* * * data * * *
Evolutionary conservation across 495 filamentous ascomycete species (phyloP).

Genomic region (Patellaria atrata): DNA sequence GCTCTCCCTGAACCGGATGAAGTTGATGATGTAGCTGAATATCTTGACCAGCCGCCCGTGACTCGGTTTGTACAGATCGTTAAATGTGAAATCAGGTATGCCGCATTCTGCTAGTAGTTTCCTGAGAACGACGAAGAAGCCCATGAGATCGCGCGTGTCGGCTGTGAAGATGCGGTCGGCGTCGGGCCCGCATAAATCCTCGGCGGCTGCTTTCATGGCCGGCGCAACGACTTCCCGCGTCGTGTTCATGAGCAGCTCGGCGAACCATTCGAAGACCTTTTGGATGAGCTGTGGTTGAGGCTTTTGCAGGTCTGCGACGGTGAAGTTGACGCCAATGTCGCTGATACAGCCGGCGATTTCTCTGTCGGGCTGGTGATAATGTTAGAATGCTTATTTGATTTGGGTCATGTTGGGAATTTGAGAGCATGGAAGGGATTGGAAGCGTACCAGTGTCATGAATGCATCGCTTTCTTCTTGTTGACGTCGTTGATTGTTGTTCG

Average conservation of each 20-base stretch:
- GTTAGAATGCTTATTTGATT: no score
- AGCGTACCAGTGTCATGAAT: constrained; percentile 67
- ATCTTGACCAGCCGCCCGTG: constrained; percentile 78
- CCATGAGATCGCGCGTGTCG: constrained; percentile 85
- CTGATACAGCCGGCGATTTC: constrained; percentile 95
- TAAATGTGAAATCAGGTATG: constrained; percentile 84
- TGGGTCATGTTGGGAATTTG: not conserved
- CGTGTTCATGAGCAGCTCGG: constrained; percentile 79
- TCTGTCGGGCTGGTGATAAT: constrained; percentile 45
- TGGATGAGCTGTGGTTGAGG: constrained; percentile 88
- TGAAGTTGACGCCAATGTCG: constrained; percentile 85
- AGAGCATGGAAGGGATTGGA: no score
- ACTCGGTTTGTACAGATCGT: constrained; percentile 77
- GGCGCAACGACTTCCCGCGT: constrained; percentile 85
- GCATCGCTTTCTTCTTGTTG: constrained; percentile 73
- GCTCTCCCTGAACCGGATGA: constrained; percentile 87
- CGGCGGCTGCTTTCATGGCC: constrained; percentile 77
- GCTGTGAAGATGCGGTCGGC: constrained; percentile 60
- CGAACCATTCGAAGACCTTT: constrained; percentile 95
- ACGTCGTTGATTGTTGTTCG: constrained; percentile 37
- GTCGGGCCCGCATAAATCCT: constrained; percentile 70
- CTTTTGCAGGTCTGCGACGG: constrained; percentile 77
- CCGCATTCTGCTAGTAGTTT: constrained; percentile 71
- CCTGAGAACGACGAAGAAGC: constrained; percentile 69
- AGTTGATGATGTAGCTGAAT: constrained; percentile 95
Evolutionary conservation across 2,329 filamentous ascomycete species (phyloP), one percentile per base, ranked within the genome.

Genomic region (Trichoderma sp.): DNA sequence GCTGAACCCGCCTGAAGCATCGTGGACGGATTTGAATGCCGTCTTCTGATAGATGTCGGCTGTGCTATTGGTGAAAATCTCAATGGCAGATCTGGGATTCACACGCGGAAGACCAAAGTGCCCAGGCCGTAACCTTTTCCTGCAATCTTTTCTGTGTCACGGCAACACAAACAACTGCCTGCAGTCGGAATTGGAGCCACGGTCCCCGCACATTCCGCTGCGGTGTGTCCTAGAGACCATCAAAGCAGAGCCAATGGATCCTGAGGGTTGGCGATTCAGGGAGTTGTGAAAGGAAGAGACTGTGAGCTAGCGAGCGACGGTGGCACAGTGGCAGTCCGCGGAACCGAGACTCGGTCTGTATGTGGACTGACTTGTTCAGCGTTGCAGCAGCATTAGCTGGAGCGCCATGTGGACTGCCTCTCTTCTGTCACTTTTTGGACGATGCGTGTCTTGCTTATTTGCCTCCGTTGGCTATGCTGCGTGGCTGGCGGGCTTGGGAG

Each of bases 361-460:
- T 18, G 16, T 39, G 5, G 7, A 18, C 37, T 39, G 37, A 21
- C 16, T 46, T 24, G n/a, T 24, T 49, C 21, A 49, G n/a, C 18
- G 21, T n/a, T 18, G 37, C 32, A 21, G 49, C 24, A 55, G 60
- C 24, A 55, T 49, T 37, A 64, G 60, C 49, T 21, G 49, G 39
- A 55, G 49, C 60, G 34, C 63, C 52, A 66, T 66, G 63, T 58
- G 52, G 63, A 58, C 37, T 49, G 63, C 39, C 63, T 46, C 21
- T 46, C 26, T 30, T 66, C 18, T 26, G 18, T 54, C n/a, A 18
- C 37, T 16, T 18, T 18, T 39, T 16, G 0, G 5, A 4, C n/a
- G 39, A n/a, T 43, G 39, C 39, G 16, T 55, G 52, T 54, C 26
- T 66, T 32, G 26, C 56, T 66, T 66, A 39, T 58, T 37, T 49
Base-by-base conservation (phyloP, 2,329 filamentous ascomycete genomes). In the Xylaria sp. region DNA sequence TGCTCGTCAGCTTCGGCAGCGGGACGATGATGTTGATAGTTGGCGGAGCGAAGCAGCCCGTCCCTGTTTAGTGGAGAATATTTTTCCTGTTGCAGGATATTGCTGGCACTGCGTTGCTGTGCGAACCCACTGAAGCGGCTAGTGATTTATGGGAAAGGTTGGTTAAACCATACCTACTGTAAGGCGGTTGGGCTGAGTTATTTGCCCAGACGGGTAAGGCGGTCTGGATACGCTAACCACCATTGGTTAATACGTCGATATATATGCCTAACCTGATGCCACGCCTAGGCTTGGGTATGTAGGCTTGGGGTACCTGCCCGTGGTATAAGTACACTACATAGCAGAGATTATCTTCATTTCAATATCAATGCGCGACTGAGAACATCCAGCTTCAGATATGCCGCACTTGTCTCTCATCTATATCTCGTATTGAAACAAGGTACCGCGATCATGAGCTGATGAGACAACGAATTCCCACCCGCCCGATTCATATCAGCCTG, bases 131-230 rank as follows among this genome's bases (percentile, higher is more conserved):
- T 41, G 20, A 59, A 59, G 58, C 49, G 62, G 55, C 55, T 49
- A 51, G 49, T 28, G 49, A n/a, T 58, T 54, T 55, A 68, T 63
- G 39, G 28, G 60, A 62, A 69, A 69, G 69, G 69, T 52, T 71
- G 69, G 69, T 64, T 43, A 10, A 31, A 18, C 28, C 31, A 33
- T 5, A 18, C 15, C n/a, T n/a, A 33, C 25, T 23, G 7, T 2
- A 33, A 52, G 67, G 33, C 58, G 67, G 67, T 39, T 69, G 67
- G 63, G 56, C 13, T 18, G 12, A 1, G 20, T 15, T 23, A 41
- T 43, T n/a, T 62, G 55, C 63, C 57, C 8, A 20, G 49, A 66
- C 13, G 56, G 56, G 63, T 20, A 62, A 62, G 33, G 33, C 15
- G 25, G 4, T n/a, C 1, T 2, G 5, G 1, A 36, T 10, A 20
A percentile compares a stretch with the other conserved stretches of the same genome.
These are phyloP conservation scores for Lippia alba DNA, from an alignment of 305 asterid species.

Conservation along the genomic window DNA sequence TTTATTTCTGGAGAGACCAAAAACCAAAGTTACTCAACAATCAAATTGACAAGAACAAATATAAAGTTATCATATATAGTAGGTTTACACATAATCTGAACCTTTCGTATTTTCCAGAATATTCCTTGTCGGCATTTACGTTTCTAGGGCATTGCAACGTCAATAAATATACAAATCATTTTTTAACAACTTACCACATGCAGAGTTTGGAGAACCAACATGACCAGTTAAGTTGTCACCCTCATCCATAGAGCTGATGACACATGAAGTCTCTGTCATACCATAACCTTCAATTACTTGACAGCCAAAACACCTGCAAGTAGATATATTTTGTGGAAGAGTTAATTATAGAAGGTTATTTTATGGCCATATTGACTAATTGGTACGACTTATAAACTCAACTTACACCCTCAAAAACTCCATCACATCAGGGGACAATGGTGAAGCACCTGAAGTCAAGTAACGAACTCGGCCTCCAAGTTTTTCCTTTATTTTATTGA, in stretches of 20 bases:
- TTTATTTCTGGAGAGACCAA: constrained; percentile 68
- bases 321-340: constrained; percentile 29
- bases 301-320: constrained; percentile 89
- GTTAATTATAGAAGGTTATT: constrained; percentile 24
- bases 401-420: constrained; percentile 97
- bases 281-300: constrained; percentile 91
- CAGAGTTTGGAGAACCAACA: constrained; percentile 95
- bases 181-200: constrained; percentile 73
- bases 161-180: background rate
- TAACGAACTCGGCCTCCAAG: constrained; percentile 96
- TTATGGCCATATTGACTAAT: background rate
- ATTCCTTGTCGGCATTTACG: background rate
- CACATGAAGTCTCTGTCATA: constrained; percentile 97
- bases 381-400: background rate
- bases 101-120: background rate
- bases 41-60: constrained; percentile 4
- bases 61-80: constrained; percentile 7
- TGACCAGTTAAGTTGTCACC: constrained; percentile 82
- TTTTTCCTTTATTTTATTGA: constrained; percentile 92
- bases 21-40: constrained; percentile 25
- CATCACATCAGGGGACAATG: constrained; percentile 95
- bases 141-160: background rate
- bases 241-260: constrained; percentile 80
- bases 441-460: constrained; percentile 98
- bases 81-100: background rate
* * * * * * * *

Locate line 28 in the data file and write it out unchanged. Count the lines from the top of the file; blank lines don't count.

- AGTTGATGATGTAGCTGAAT: constrained; percentile 95